Sunday, October 7, 2012

Stills show three main camera angles - Violet Burning video edit

Here's a brief account and look back at the video shoot of the Violet Burning at Cornerstone. I was running low on memory or power on all three main cameras by the time they were playing. When I import the video I usually refer to the cameras (from an audience point of view) as cameras 1, 2 and 3. Camera 1 is audience left near the front of the stage. The main camera. As you can see below. This was the Sony SR11 camcorder. I had a problem which was either battery but also possibly disk space related. I realized this and did something about it to extend this viewpoint as the camera started to die.
The second camera angle for this three camera shoot was the back middle camera. Here's a sample still from that angle. I zoomed in a bit for the Violet Burning. It gives a better view of the band but we lost the Cornerstone stage posters hanging that are on most of the rear camera angles for most of the bands I shot at the Gallery stage.
Camera 3 is up near the right side of the audience. It's (stage left) audience right.
Camera 1 was running out of space or battery. So I ended up pulling camera 3 off the tripod and walked up to the same position and shot that camera angle with the back camera. I would "lose" camera 2, the establishing shot, but I gained a better closer shot for the video. Had I more batteries and memory I might have not run into this limitation during that video shoot. The cost? A long life battery for these Sony Camcorders is about $100 and a 32 gig SIMM chip was about $100. So for another $200 invested in equipment I might have at least had a longer shot from one camera to cover the concert. (The wonders of hindsight.) The other thing I could have done, but this is just guessing in hindsight, was to save a camera and shoot with that after the others ones stopped working, had I known they would all start to run out of power 40 minutes before the concert was over. But I had blown past my expense budget already for the festival in getting the third camera and more SIM chips and batteries already. I had to put some kind of limit on my expenses. In the good old days, when I had greater income, I might try to power my way past the problem with more money. Actually I'm kind of amazed what I was able to do with the money I spent in such short notice. Having previous shooting experience helped. I spent about $380 on a Sony Camcorder, then on Thursday went out and bought another one. Then also I spent money on a Tascam DR40, that being about $180. I spent a little over $1000, maybe closer to $1200 on equipment. That added with the other stuff I had, the Sony SR11 camcorder, the iphone, Fujix 3d and the Canon EOS brought me up to six cameras. On the way back from Cornerstone I actually stopped at a Best Buy and hooked up my 3d Fujix camera to play back video I shot in 3d at the festival. If you look at the 3d video on a 3d TV, you will wish that you shot the entire event using 3d and had the capability to edit and produce a 3d blue ray disk. The 3d video is amazing. . . it's a completely different level. But unfortunately the 3d video camera, that Fujix shared the same problem that some other cheap cameras at the event had. The LED lighting for the concert created a major problem in the form of a weird lighting artifact streak that appeared with two lights behind the bands. This would not have happened with older types of lighting that take more power and throw off more heat. The LED lights have more features, but they ruin some video, 3d included. I tried to get extra footage with my iphone, but I think it was running out of power or memory so I stopped that recording. One of the nights, I don't know if it was during the Violet Burning or another band, the iphone died being low on power. I was recording at that time and had to wonder if that video would be written when the power died. The iphone tried to recover the video, but lost it. So the Iphone is not a good fail safe device to get video of an event on. It's an extra device that works sometimes, if the battery goes south while you are taping something, you might lose it. One thing I learned (to late) was that the SR11 would use power more efficiently if I closed the LCD side display. When it was fixed on the tripod and I was doing handheld, I could easily shut the side while it continued to film. The newer camcorders from Sony which are rather low end ($500 list) HD camcorders rely only on the side flip screen. There is no separate viewfinder and option to close the LCD screen. So these will burn more power, to power the side display. The main problem I had with the Sony SR11 up front was I was running out of memory and i didn't have spare SIM cards, required by that camera to extend the memory. I was recording to a 60 gig drive that had some other stuff on it. I kept deleting old stuff and backing it up to try to get more space as the Cornerstone event progressed. The best thing I could have done in preparation, would have been to do the following. Backup the entire iphone photo album and erase it, giving me much more free space. Have more batteries and more memory for the camcorders involved. I'm still amazed at how much stuff I was able to tape with a relatively low budget. In the old days one ADAT recorder (that I took to Cornerstone) cost me $4,000. I was taping Cornerstone 2012 with less than $4,000 worth of equipment and that got me up to six camera angles and a nice digital audio recording. That's a lot more bang for the buck than we used to get. Greg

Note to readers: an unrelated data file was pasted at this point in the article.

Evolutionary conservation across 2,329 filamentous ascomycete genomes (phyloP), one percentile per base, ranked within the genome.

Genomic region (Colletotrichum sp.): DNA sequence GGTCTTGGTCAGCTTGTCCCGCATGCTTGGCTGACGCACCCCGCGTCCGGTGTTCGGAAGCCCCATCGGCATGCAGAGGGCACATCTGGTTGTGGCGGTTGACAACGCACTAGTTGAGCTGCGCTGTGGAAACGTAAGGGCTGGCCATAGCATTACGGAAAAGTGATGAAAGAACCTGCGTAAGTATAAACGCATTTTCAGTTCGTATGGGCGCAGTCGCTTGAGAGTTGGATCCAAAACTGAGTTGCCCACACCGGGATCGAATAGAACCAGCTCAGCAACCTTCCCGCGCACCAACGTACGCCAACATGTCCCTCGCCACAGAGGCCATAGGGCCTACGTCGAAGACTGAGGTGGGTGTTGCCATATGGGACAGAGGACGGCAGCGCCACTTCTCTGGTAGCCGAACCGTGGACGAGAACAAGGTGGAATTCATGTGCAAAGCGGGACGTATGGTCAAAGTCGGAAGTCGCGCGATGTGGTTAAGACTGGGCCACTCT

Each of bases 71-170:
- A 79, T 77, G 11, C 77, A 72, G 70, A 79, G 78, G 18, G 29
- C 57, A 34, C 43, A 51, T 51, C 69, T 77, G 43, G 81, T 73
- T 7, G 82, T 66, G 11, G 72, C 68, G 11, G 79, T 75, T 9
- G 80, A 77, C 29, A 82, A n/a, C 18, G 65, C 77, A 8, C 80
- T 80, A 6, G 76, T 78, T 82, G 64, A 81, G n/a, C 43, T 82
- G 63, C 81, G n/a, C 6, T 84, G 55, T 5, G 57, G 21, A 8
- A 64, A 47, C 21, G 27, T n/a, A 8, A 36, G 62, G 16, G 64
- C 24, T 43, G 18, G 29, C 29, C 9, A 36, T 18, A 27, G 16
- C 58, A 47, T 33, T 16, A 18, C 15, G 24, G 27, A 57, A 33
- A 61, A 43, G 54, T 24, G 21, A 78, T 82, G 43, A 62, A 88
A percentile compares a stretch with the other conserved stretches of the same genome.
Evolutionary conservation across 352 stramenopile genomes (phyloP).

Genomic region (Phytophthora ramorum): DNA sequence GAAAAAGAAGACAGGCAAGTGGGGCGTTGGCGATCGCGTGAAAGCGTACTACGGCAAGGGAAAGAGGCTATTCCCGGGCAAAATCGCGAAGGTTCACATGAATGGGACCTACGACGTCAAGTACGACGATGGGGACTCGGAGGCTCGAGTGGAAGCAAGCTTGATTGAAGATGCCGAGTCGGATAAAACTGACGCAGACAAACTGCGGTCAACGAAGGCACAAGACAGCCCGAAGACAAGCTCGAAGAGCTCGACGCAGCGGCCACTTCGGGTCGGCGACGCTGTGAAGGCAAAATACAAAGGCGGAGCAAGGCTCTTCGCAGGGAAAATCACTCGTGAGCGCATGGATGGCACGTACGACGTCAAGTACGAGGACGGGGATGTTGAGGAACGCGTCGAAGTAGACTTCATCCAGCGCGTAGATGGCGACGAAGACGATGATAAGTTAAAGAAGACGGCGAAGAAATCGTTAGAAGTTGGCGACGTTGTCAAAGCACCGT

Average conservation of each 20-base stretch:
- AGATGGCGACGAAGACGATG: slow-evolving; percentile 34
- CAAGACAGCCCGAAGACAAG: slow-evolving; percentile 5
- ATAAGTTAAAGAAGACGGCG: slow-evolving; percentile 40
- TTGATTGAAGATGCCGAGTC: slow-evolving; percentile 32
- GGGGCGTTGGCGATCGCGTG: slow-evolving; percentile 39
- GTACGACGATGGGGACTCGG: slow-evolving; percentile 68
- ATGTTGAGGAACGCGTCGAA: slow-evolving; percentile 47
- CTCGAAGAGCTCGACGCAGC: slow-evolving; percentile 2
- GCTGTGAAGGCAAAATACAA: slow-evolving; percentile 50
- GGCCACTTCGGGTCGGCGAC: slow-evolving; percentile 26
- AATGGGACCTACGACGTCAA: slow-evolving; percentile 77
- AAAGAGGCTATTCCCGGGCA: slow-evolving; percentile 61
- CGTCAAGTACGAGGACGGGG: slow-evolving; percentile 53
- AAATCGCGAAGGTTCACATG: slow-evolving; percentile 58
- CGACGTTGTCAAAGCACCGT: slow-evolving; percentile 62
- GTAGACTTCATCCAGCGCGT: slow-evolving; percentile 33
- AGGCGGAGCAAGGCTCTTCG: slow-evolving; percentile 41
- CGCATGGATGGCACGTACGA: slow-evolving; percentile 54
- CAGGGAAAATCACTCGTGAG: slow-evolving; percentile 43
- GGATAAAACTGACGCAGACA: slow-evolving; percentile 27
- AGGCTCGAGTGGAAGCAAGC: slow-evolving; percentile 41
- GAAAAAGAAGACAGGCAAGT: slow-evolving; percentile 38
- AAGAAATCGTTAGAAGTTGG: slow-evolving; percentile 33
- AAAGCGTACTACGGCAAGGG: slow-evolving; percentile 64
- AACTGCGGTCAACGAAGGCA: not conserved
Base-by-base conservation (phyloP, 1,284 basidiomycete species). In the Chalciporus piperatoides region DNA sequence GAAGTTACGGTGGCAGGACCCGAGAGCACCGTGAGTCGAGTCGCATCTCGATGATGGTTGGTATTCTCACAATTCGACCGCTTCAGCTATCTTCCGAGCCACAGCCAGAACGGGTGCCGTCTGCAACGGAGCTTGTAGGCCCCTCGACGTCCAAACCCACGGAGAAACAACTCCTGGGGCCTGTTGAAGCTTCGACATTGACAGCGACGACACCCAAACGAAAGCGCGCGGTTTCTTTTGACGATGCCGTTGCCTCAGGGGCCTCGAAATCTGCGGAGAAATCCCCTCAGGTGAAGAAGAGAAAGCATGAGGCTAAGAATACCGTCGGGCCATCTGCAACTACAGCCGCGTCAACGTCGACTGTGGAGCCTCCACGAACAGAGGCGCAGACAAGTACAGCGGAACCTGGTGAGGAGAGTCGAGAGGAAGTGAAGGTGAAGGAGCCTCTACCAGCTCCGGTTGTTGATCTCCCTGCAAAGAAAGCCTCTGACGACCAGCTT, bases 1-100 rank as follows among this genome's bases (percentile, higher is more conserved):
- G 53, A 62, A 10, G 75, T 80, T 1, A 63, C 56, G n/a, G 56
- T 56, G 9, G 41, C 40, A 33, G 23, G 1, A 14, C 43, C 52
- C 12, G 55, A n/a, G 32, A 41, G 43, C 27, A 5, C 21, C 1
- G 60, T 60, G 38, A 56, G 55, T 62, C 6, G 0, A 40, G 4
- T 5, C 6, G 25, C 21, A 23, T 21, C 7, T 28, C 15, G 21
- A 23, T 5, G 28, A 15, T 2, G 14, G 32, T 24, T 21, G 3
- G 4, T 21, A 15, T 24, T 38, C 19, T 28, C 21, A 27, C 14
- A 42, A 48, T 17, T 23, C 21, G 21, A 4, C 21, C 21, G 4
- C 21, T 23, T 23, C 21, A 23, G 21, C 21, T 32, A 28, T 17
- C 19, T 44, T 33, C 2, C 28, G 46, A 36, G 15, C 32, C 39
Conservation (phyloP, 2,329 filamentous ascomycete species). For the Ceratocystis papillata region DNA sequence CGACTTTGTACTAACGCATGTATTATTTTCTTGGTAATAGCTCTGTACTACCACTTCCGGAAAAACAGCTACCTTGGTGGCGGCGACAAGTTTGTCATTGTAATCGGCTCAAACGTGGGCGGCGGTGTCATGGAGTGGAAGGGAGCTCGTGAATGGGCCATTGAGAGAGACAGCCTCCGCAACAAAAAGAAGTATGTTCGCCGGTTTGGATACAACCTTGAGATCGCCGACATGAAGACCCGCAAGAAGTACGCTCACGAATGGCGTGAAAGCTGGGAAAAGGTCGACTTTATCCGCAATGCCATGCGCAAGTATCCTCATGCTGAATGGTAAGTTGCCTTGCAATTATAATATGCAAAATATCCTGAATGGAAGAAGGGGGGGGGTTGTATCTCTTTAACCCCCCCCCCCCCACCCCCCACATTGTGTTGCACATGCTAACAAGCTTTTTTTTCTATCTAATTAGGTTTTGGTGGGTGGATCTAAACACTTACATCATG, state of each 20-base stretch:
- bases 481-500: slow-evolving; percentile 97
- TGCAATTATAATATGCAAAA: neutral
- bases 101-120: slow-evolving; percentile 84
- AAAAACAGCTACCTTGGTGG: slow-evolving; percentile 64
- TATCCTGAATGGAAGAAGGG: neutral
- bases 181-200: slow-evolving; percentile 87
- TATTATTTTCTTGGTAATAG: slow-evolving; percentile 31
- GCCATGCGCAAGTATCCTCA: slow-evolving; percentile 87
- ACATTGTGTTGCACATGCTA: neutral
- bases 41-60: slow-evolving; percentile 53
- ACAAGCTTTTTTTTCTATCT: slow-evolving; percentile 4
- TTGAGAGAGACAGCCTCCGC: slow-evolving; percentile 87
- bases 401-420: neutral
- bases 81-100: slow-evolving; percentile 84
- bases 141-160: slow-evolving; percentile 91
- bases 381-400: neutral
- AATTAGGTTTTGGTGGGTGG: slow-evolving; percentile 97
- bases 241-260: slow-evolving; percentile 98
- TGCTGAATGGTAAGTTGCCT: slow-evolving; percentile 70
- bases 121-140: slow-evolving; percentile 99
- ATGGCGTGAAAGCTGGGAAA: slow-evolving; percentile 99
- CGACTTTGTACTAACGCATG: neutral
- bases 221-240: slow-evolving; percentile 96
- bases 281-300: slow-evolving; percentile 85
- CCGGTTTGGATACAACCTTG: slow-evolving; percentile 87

No comments:

Post a Comment